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6 Lucky Numbers in China

Numbers are more important than you might think. This is especially true for China.
There are actually very important things to know about China’s relationship with numbers.

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An example of the power of numbers in China: 1688.com is the Alibaba of China, and the best place to find a local supplier for Chinese.


Coming from a different cultural background, the 13 or 17, “unlucky” numbers for Westerners, don’t really matter for Chinese.
On the other side, there are some numbers which are extremely important and permeate the Chinese culture, while others are more powerful only for religious people. Some of those meanings can be found also in cultures of East Asia, such as Korean, Vietnamese and Japanese.
Let’s go through them:
2: Harmony
As a couple reminds of harmony, it implies stability. Based on this, symmetry is also important for China, especially in house decoration.
3: Religion
Like in Christendom, 3 is considered in China important for religious reasons, mainly related to Buddhism – as per Buddha, Dharma and Bonze. During Buddhist ceremonies, references to three can be easily found. In Chinese culture it symbolizes Heaven, Earth and Human: a ancient separation that can be found even in the names of the imperial armies.
4: Death
This number is pronounced exactly like the word “Death” in Chinese, and for this reason it’s an unlucky one. Some people will try to avoid repeating things 4 times, will stay away from getting a plate number with many “4” on it (yes, there used to be a business about this, especially for those who did want to get lucky numbers). Buildings will sometimes skip floors including the number 4 (this is something that can be found also in Vietnam, for example). Interesting point: four-leaf clovers are still considered lucky in China.
6: Balance
Similar to the word for “balance”, it can be considered the Chinese version of the Western “3”. Funny point: “666” is considered super lucky, and lately people will say or write it to others meaning “great, awesome”, while Westerners remember it as the number of the devil. Of course, although some Chinese are aware of this distinction, not all of them are.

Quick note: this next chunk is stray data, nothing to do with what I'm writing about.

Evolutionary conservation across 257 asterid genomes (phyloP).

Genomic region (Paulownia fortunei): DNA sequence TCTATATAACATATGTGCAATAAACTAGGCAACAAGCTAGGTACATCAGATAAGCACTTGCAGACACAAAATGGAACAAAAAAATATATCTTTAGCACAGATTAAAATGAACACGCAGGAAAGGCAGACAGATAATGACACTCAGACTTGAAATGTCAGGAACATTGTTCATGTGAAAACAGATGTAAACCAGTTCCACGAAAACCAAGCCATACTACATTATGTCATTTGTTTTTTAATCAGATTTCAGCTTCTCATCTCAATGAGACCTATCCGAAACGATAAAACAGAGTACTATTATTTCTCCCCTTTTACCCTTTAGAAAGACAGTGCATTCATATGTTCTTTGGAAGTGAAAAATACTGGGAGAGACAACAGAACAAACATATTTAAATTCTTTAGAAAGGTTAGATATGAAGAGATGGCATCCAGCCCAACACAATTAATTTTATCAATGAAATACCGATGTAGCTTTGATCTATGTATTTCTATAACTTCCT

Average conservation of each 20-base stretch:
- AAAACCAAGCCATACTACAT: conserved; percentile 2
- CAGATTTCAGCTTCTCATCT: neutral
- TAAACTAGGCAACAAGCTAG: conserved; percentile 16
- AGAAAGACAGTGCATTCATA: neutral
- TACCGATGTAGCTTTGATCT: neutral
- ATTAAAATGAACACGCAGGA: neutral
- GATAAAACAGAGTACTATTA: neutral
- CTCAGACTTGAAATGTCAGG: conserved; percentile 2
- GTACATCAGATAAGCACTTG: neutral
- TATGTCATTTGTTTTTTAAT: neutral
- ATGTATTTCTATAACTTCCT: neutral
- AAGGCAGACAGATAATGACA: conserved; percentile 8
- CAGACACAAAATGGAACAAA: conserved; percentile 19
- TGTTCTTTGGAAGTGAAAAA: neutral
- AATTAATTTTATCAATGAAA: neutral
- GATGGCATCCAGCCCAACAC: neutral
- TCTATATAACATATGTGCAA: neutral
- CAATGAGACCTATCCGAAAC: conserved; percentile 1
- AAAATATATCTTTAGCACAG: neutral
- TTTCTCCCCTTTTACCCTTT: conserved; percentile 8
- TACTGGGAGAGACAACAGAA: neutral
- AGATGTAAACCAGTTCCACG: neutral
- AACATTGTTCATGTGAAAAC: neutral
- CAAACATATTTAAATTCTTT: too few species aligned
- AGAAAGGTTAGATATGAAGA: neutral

8: Money

The first Olympic Games hosted in PRC in Beijing started at 8:08 pm of 8 August 2008. That’s a lot of eights. Why they used them? Thanks to its pronunciation, similar to the word 发 which means to make a fortune, it is considered the right number to make money, many hotels will use it as the first number for their rooms (e.g. 8101 for the first floor, 8901 for ninth, and so on). A lot of business phone numbers will include this number. Chinese also like to say goodbye by spelling twice “8” (ba) for its closeness to the english “Bye Bye”.
9: Longevity
9 is also a lucky number due to its closeness in pronunciation to 久, as it expresses longevity. For example, sending 99 or 999 roses is a major gesture of love among couples; the Forbidden City (the imperial palace of the emperors of China) in Beijing had 9.999 rooms in total.

Combination of those numbers can be pretty interesting – and in some cases even unlucky numbers like the four can be used – but always because they can resemble the pronunciation of something lucky. We won’t cover those: the only limit there is imagination, and it can reach very fervid extents.
How to use lucky numbers?
How can you use this info? For example, you can set your discounted pricing to something like 666 or 8888 RMB – both 6 and 8 bring good luck in business and repeated numbers are fairly easy to remember. When writing material you can group up concepts using lucky numbers for that specific context – for example, “The 9 secrets to live longer!” or “The 8 jobs with the highest salary”.
The fact your content matches with their culture will make it much more appealing for a lot of people – giving it much more value and definitely looking more valid.
Why lucky numbers are still so powerful in a modern society?
Because they are present everywhere – from art, to literature, to business and common sense, their value is being renewed day by day: the more people use them, the more value they will have tomorrow, and the more reason people will have to use them to promote what they do. It’s a circle that supports itself.
You may, actually, compare the use of the lucky numbers in China to the usage of the number three in Western world: for some the comparison might seem forced, and in a sense it is – but it is the best tool we have to help understanding the value of the lucky numbers in China. In Western society:
God in Christianity is three entities in one (Father, Son and Holy Ghost);
The separation of the powers in politics is made up of three (Legislative, Juridical, Executive);
There are three classes in society (Low, Middle and High Class);
Three working areas in economy (Primary, Secondary and Tertiary).
Finally, in Western literature, one of the masterpieces of the middle ages in Italy – Dante’s Divine Comedy – was divided in three parts, each composed of 33 chapters. Western world always looked to 3 as the perfect number – and it still keeps an interesting importance, although it is hard to notice the way it influences society, as it is not the same as in East Asia.

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